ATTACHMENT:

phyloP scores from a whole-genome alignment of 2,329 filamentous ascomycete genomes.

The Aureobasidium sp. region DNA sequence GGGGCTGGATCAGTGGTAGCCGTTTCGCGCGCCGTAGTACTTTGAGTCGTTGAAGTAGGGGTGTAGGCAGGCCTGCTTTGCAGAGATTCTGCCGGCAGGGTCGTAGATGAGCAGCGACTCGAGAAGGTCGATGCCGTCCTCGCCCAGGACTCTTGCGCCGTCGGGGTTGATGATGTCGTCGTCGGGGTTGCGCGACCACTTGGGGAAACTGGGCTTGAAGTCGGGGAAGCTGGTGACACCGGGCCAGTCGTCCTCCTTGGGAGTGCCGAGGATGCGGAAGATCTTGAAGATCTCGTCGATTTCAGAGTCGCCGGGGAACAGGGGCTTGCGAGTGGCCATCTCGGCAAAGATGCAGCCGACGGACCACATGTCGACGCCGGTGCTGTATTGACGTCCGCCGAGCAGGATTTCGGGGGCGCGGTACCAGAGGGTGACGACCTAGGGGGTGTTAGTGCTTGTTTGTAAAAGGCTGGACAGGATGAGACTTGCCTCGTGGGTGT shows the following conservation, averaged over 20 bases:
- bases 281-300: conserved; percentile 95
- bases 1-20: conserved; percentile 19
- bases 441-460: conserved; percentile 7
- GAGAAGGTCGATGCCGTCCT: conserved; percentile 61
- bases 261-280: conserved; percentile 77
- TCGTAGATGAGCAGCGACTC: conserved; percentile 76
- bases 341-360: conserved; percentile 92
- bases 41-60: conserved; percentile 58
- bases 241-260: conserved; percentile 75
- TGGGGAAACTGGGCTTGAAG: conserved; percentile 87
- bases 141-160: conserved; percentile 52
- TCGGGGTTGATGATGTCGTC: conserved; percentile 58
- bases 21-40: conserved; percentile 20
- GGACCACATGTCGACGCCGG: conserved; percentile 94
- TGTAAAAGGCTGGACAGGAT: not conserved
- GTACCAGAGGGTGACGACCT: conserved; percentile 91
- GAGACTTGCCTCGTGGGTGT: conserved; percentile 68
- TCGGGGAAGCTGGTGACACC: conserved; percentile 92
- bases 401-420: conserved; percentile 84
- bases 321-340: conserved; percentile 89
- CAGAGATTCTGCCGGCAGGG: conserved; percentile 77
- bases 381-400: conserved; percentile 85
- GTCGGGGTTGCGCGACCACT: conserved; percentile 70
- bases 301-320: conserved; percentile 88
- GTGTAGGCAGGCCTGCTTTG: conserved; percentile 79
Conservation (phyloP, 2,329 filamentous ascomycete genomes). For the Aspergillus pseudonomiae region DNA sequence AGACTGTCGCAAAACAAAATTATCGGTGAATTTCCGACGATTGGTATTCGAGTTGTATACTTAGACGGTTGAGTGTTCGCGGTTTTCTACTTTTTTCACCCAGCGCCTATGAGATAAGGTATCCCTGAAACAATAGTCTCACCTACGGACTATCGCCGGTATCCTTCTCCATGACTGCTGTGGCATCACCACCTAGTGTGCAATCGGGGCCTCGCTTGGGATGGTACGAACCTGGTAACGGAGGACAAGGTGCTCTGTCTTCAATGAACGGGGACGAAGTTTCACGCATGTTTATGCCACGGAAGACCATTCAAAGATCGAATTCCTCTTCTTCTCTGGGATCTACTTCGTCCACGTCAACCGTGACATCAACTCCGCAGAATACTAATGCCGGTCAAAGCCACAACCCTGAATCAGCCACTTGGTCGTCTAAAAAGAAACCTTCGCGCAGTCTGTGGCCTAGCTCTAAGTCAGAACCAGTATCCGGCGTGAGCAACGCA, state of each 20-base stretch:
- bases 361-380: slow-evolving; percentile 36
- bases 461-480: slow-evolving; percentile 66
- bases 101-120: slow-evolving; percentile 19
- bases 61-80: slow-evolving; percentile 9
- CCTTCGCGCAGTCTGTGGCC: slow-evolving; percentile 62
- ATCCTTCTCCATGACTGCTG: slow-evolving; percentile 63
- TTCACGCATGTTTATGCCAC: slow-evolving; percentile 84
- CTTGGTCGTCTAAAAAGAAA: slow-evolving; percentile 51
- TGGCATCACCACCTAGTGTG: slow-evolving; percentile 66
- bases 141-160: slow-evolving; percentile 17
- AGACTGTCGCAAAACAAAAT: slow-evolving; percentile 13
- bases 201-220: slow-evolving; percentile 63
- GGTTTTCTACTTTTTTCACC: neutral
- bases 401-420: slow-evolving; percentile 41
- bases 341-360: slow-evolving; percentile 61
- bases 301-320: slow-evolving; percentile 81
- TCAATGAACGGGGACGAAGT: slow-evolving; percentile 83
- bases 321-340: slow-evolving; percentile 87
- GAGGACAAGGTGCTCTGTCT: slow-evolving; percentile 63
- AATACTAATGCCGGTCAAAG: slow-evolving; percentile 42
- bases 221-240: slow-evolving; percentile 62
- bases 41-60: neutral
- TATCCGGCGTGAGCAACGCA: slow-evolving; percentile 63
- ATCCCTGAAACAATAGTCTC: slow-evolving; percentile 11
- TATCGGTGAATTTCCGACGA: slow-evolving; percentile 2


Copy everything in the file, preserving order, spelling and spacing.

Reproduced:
phyloP scores from a whole-genome alignment of 2,329 filamentous ascomycete genomes.

The Aureobasidium sp. region DNA sequence GGGGCTGGATCAGTGGTAGCCGTTTCGCGCGCCGTAGTACTTTGAGTCGTTGAAGTAGGGGTGTAGGCAGGCCTGCTTTGCAGAGATTCTGCCGGCAGGGTCGTAGATGAGCAGCGACTCGAGAAGGTCGATGCCGTCCTCGCCCAGGACTCTTGCGCCGTCGGGGTTGATGATGTCGTCGTCGGGGTTGCGCGACCACTTGGGGAAACTGGGCTTGAAGTCGGGGAAGCTGGTGACACCGGGCCAGTCGTCCTCCTTGGGAGTGCCGAGGATGCGGAAGATCTTGAAGATCTCGTCGATTTCAGAGTCGCCGGGGAACAGGGGCTTGCGAGTGGCCATCTCGGCAAAGATGCAGCCGACGGACCACATGTCGACGCCGGTGCTGTATTGACGTCCGCCGAGCAGGATTTCGGGGGCGCGGTACCAGAGGGTGACGACCTAGGGGGTGTTAGTGCTTGTTTGTAAAAGGCTGGACAGGATGAGACTTGCCTCGTGGGTGT shows the following conservation, averaged over 20 bases:
- bases 281-300: conserved; percentile 95
- bases 1-20: conserved; percentile 19
- bases 441-460: conserved; percentile 7
- GAGAAGGTCGATGCCGTCCT: conserved; percentile 61
- bases 261-280: conserved; percentile 77
- TCGTAGATGAGCAGCGACTC: conserved; percentile 76
- bases 341-360: conserved; percentile 92
- bases 41-60: conserved; percentile 58
- bases 241-260: conserved; percentile 75
- TGGGGAAACTGGGCTTGAAG: conserved; percentile 87
- bases 141-160: conserved; percentile 52
- TCGGGGTTGATGATGTCGTC: conserved; percentile 58
- bases 21-40: conserved; percentile 20
- GGACCACATGTCGACGCCGG: conserved; percentile 94
- TGTAAAAGGCTGGACAGGAT: not conserved
- GTACCAGAGGGTGACGACCT: conserved; percentile 91
- GAGACTTGCCTCGTGGGTGT: conserved; percentile 68
- TCGGGGAAGCTGGTGACACC: conserved; percentile 92
- bases 401-420: conserved; percentile 84
- bases 321-340: conserved; percentile 89
- CAGAGATTCTGCCGGCAGGG: conserved; percentile 77
- bases 381-400: conserved; percentile 85
- GTCGGGGTTGCGCGACCACT: conserved; percentile 70
- bases 301-320: conserved; percentile 88
- GTGTAGGCAGGCCTGCTTTG: conserved; percentile 79
Conservation (phyloP, 2,329 filamentous ascomycete genomes). For the Aspergillus pseudonomiae region DNA sequence AGACTGTCGCAAAACAAAATTATCGGTGAATTTCCGACGATTGGTATTCGAGTTGTATACTTAGACGGTTGAGTGTTCGCGGTTTTCTACTTTTTTCACCCAGCGCCTATGAGATAAGGTATCCCTGAAACAATAGTCTCACCTACGGACTATCGCCGGTATCCTTCTCCATGACTGCTGTGGCATCACCACCTAGTGTGCAATCGGGGCCTCGCTTGGGATGGTACGAACCTGGTAACGGAGGACAAGGTGCTCTGTCTTCAATGAACGGGGACGAAGTTTCACGCATGTTTATGCCACGGAAGACCATTCAAAGATCGAATTCCTCTTCTTCTCTGGGATCTACTTCGTCCACGTCAACCGTGACATCAACTCCGCAGAATACTAATGCCGGTCAAAGCCACAACCCTGAATCAGCCACTTGGTCGTCTAAAAAGAAACCTTCGCGCAGTCTGTGGCCTAGCTCTAAGTCAGAACCAGTATCCGGCGTGAGCAACGCA, state of each 20-base stretch:
- bases 361-380: slow-evolving; percentile 36
- bases 461-480: slow-evolving; percentile 66
- bases 101-120: slow-evolving; percentile 19
- bases 61-80: slow-evolving; percentile 9
- CCTTCGCGCAGTCTGTGGCC: slow-evolving; percentile 62
- ATCCTTCTCCATGACTGCTG: slow-evolving; percentile 63
- TTCACGCATGTTTATGCCAC: slow-evolving; percentile 84
- CTTGGTCGTCTAAAAAGAAA: slow-evolving; percentile 51
- TGGCATCACCACCTAGTGTG: slow-evolving; percentile 66
- bases 141-160: slow-evolving; percentile 17
- AGACTGTCGCAAAACAAAAT: slow-evolving; percentile 13
- bases 201-220: slow-evolving; percentile 63
- GGTTTTCTACTTTTTTCACC: neutral
- bases 401-420: slow-evolving; percentile 41
- bases 341-360: slow-evolving; percentile 61
- bases 301-320: slow-evolving; percentile 81
- TCAATGAACGGGGACGAAGT: slow-evolving; percentile 83
- bases 321-340: slow-evolving; percentile 87
- GAGGACAAGGTGCTCTGTCT: slow-evolving; percentile 63
- AATACTAATGCCGGTCAAAG: slow-evolving; percentile 42
- bases 221-240: slow-evolving; percentile 62
- bases 41-60: neutral
- TATCCGGCGTGAGCAACGCA: slow-evolving; percentile 63
- ATCCCTGAAACAATAGTCTC: slow-evolving; percentile 11
- TATCGGTGAATTTCCGACGA: slow-evolving; percentile 2